Managing your traditional working capital line of credit

August 11, 2010

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Many businesses have a traditional working capital business line of credit with their bank but haven’t sat down with their lender to really understand how the credit line should be used.

Generally, lines of credit are short-term loans (one year or less) that should be used to finance current assets on your balance sheet. A good rule of thumb is that short-term debt should always be used to support short-term assets. Long-term debt should be used for purchasing assets that have a life of one or more years.

Specifically, the assets most financed using business lines of credit are accounts receivable (A/R) and inventory. Since both A/R and inventory fluctuate from month to month, they often require more cash in your company to support them. This can be especially true of seasonal and cyclical businesses.

As sales go up, so does accounts receivable. More goods often need to be purchased (if your business handles inventory). Service and professional businesses often have a lag between the time it takes to collect their A/R and their biggest expense which is often payroll. It isn’t unusual for this lag to be 30-45 days.

Banks that make line of credit loans normally expect you to be able to have enough equity in your business to handle most of your day to day costs of covering working capital but make traditional business lines of credit available to companies that need to support seasonality and growth.

When it comes time to borrow, you will normally be asked to complete a borrowing base certificate which shows the value of your company’s A/R, inventory, and any other assets you may be borrowing against. You may also be asked to print a summary of your A/R aging summary depending on the size of your line of credit.

Once your line of credit is up and running and you are using it, managing your outstanding balance becomes important to keep your borrowing costs down and to make sure you keep credit is available.

Here are some tips:

  • Remember not to use a working capital line of credit to buy equipment or other long-term assets; use long-term financing or leasing.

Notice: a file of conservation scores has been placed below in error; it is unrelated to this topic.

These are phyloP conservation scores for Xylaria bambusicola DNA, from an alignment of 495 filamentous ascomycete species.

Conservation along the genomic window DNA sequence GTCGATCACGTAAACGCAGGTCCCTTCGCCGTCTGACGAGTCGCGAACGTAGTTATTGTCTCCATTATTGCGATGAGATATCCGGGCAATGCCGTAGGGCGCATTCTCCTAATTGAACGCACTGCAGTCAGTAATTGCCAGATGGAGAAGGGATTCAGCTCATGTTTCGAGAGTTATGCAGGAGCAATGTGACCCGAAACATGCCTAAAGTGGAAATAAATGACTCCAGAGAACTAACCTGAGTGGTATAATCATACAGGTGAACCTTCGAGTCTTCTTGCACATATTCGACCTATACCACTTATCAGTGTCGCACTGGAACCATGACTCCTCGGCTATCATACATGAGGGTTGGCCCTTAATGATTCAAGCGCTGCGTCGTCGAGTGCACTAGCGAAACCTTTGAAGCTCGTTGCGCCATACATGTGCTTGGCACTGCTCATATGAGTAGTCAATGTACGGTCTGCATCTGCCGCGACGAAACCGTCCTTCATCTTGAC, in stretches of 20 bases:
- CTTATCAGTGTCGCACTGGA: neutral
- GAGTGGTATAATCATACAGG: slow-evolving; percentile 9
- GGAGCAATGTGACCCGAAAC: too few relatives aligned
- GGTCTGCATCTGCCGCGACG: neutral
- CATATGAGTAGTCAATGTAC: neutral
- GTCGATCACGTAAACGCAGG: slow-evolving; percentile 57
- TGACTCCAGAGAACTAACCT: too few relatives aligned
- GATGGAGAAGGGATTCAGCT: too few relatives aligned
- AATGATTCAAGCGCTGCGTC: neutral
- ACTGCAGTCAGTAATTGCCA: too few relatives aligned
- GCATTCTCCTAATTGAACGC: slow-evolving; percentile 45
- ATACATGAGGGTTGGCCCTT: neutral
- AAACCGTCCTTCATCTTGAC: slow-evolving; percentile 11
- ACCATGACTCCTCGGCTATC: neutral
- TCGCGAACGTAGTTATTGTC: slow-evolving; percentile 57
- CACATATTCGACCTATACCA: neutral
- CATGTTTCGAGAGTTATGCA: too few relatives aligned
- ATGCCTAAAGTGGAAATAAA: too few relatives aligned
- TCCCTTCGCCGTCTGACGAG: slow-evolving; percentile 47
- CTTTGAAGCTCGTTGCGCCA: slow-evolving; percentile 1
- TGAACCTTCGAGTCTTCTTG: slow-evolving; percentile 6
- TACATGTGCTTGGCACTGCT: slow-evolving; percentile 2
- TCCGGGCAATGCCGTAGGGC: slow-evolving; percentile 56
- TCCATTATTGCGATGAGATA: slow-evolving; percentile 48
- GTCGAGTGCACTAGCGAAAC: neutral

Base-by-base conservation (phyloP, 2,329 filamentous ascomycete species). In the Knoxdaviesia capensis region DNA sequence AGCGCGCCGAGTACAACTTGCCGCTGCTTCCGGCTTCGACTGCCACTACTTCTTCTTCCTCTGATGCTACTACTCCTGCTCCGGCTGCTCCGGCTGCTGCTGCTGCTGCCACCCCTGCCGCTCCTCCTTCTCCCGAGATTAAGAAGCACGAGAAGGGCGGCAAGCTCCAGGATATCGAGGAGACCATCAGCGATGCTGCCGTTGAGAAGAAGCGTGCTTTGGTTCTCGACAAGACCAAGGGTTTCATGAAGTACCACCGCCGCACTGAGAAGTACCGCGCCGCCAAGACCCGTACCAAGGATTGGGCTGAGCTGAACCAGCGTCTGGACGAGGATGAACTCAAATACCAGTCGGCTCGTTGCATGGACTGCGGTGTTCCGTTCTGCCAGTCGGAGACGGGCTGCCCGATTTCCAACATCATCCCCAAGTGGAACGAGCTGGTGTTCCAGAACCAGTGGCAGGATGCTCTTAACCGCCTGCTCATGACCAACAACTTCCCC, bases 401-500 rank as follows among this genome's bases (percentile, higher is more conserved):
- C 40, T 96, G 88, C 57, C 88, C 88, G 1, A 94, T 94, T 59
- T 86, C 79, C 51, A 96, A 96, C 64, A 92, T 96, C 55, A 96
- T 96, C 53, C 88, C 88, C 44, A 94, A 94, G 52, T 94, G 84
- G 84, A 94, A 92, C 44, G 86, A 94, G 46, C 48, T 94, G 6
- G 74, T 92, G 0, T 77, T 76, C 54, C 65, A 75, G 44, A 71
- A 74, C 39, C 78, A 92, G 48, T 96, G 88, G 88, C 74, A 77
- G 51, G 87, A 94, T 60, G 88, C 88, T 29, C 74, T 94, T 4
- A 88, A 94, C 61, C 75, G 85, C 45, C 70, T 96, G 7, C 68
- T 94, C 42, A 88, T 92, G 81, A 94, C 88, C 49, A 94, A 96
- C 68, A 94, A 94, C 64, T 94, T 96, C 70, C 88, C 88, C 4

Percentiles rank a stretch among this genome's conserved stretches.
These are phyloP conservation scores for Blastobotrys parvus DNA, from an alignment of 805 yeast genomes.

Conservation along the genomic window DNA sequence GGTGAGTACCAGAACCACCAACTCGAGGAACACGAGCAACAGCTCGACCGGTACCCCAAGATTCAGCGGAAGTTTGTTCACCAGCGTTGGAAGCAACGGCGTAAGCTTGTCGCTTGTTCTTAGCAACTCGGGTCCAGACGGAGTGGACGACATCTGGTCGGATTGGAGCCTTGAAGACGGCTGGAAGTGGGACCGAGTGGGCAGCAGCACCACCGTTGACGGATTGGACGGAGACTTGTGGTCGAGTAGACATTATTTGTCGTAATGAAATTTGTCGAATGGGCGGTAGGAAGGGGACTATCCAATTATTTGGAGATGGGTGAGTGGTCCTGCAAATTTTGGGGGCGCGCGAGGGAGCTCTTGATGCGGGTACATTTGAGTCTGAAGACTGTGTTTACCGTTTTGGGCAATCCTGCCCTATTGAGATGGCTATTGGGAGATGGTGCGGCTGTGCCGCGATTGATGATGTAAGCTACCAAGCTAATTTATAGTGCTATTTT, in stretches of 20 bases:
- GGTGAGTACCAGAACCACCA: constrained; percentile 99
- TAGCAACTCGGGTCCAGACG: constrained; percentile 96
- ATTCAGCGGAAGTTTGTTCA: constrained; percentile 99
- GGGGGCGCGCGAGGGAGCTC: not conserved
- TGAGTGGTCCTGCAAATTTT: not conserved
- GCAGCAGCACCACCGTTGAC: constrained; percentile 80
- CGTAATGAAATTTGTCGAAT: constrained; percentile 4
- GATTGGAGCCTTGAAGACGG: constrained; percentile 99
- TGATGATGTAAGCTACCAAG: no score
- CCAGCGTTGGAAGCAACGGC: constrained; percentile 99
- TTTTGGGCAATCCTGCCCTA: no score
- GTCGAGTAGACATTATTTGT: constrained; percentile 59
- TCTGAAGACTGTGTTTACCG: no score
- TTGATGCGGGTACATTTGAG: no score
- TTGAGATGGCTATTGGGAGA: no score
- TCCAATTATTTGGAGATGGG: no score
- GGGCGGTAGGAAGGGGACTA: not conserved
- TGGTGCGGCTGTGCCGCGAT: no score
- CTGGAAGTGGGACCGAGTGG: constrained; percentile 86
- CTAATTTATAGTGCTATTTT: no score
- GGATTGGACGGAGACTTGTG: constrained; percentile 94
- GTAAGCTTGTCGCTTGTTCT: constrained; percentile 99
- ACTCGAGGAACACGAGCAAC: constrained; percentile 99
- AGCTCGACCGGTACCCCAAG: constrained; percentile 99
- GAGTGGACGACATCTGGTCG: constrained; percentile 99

• Do draw on your line of credit when you can take trade credit discounts from your vendors. As soon as it is comfortable, draw the line of credit down again.
  • Don’t let your line of credit balance creep up on you. Have a plan for how you are going to use it, then follow your plan. Your plan should include knowing how you are going to pay it down once you have cash to pay it down.
  • Lenders like to see your line of credit go up and down with your needs. They also like to see your line of credit rest a few times a year. If you can allow your line of credit to rest, which means paying the balance down to zero several times a year it helps you save interest as well as demonstrating to the bank that you can manage the line with discipline.

If you follow these tips and use your business line of credit for working capital needs, your business will benefit by having uninterrupted credit and a strong relationship with your banker.

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Topics: Management, Bank Customer Tips, Accounting & Finance

Ed Lette

Business Bank of Texas

Ed Lette is Founder, Vice Chairman of the Board of Directors at Business Bank of Texas. Serving as a licensed CPA since 1983, Ed’s extensive experience in the banking industry has led him to become the founding president of four national bank charters including Business Bank of Texas, N.A., and the chief financial officer of five national banks during his 45 year career. Ed serves as director of the Texas Bankers Association District 4, chairman of the Executive Advisory Council to the School of Business at Texas Lutheran University, and is a life member of the Texas Association of Business.
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